Returning to the Fold

I haven’t been to a 12 Steps meeting in weeks. I’m a wayward sheep, determined to forge his own path. But I do want to return to the fold, I’m just not quite sure how to do it without causing myself and others more problems.

Based on some of my rants and criticisms of Narcotics Anonymous, you’d be forgiven for thinking I hated the lot o’ them.

That’s really not true though. I really like a lot of 12 Steps ideas. Today I’ve been listening to the audiobook of Russell Brand’s “Recovery”. Specifically, I’ve listened to steps 9 to 12.

I really like these steps and I absolutely love the way Russell describes them. He’s my literary hero. I wish I could write prose as beautiful and engaging as his.

Several times today I’ve exclaimed, “YES!” out loud in response to a beautifully formulated sentence from Russell – each and every word carefully chosen to fulfill an important role… and it’s hard to imagine any other word being better.

Yesterday I did my own version of Steps 4 and 5 with my “Mental Buddy”. She’s awesome.

I got a lot out of the process. I recognised several patterns in my own behaviour. I identified certain underlying fears and limiting beliefs. It was a really useful exercise.

What I’m trying to get at is that I absolutely LOVE the 12 Steps and the liberating effect they’re having in my own life. But my path through the steps has been littered with stumbling blocks.

One guy at a meeting said to me, “The only barriers are in your own mind.”

I almost told him to fuck off. The 12 Steps are not perfect, there’s plenty of room for their improvement. And to deny this is… is… well it’s just fucking wrong.

At every meeting, if you’re unfortunate to sit in a seat with an A4 laminated sheet on it, you’re expected to read aloud the dogma it contains at the appropriate juncture in the meeting.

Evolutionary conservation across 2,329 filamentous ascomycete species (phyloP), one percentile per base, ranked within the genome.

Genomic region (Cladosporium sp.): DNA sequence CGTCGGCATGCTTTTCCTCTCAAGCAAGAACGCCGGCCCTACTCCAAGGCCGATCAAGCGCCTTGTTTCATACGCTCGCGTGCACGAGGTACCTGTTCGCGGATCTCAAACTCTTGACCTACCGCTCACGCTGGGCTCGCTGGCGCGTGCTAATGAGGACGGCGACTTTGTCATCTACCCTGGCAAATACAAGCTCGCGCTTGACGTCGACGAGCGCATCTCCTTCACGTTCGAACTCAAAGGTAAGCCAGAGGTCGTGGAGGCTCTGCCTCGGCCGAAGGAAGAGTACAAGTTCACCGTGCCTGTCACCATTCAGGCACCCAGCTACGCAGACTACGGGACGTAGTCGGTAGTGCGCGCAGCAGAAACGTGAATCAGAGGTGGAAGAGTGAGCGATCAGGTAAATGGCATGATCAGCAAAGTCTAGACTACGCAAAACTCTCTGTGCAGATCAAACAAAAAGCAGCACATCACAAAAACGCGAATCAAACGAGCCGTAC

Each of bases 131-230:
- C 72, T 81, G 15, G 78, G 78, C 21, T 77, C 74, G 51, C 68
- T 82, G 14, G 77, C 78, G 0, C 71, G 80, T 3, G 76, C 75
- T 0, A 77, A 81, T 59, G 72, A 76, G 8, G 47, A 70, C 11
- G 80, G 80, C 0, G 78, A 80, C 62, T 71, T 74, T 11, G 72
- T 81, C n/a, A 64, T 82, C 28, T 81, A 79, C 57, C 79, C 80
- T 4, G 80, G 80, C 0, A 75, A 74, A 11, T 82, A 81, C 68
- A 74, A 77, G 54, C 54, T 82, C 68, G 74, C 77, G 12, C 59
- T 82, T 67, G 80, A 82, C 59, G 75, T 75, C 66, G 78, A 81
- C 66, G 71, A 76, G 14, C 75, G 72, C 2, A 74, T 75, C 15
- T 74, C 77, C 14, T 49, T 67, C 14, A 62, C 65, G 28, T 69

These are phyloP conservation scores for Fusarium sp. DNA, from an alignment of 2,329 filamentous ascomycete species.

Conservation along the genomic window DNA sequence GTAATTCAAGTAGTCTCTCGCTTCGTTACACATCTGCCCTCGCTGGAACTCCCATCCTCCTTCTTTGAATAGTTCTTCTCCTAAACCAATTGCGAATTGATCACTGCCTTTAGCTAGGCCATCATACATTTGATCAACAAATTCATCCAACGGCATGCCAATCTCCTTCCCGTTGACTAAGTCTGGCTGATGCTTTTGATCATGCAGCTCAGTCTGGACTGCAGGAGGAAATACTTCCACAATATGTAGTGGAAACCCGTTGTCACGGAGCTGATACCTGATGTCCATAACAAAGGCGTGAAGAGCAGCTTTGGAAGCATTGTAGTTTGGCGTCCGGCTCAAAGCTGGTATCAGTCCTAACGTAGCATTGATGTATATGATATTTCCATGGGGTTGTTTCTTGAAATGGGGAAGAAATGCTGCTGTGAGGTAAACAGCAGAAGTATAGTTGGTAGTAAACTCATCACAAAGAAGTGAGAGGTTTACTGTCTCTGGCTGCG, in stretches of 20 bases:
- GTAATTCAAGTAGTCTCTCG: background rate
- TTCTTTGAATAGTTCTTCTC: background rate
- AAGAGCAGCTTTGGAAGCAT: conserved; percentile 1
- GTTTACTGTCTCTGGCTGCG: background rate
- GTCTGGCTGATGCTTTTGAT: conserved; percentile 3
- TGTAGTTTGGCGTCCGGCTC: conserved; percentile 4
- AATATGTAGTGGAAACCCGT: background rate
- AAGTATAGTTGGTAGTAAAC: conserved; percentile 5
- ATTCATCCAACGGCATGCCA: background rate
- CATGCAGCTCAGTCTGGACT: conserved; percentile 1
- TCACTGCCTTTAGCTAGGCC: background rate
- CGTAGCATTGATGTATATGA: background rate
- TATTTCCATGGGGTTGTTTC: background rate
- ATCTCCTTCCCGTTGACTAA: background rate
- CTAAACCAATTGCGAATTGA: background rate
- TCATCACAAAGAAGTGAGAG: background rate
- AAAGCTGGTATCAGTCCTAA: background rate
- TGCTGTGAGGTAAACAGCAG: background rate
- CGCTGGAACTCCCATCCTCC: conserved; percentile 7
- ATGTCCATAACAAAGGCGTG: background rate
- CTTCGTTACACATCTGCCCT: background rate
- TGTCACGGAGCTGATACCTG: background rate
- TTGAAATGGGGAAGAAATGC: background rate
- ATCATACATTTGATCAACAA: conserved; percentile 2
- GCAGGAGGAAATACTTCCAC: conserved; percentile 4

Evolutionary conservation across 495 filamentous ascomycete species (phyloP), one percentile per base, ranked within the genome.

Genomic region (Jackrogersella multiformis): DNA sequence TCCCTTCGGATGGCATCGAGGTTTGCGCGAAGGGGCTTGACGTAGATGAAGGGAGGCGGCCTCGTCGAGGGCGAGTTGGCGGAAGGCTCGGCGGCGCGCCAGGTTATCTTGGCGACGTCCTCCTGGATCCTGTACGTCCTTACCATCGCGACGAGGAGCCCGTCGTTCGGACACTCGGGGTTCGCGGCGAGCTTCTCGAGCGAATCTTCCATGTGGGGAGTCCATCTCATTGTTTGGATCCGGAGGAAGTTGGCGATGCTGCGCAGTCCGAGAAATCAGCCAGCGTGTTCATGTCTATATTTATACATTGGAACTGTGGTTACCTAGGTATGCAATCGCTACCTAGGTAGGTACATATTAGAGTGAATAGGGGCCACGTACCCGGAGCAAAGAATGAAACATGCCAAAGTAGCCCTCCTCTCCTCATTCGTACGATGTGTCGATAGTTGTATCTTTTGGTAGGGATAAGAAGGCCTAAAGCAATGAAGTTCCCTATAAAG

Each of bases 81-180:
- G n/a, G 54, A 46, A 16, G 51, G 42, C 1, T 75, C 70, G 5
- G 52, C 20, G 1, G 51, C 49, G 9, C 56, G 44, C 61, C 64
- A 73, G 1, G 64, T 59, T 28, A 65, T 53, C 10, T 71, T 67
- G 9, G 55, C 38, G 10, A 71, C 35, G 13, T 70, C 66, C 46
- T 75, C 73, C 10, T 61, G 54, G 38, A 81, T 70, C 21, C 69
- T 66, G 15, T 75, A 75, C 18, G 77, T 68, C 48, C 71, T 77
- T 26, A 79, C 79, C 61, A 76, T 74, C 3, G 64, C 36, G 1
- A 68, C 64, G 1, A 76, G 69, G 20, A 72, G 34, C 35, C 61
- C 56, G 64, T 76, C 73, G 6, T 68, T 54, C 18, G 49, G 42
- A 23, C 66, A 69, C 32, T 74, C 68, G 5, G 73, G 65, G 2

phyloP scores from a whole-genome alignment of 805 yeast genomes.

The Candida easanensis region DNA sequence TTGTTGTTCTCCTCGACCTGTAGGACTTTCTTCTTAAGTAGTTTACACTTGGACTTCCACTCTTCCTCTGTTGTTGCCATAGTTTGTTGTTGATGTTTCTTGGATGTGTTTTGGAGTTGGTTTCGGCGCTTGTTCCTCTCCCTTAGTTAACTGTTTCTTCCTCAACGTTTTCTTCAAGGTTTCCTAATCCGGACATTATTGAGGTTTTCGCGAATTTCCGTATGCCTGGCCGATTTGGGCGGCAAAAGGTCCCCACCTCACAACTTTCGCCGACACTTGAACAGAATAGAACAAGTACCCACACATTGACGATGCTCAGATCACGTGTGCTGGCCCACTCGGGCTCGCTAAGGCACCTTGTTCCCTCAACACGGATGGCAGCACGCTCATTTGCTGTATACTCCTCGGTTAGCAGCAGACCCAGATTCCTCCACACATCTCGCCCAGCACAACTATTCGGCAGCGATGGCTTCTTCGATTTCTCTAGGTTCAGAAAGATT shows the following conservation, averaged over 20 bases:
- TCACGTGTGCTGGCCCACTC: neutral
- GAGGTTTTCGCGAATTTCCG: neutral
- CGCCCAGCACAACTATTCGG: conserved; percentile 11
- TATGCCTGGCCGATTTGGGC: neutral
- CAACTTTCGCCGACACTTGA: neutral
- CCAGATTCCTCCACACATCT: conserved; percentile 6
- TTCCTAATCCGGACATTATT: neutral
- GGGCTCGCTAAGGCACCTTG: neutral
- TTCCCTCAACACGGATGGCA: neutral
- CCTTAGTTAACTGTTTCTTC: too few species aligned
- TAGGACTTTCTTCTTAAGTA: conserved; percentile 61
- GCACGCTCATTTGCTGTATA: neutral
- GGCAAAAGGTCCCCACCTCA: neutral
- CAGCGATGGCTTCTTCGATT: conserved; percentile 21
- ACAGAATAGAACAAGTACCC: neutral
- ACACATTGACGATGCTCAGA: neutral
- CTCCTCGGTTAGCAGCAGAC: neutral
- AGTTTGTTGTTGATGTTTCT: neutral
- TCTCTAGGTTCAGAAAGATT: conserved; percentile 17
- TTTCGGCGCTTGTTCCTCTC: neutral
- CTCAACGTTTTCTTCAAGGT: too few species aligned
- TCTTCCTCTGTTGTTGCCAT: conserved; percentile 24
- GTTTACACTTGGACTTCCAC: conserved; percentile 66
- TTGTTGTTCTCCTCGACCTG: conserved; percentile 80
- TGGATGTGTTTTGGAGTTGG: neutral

But several times I’ve found myself thinking, “But I don’t believe that! Why am I forced to say this aloud, against my own beliefs? I don’t want to be a hypocrite.”

So I have a choice: read this shit aloud and pretend I believe in it, or obstinately refuse to take part and make myself seem like a total prick.

Or maybe I could pretend I’ve lost my voice and pass the sheet onto the next person. Though that’s not exactly a sustainable solution!

And then there’s the problem which someone in a Facebook group succintly described as, “Too many people in meetings who are more focussed on their illness rather than their recovery.”

I can really relate to that. It pisses me off. And then I feel pissed off with myself for being so selfish.

All of us are on our own path. I can’t expect everyone at every meeting to submit to my will and fulfill my selfish and petty needs.

So then I start to think, “OK, so how should I be of service to other people at meetings, rather than focussing on my own selfish needs?”

And this then brings me into conflict with the other big personalities in the meetings… the veterans who seem so in love with the traditions and the dogma.

Because, truth be told, I would run Narcotics Anonymous meetings very differently.

I’d focus on meaningful, practical recovery, not on self-flagellation or starry-eyed wonder for the programme.

Sure, I’d allow room for personal narrative, but to that I’d add a chance for the group to reflect, an opportunity to analyse and extract out the underlying lessons from the experiences of others.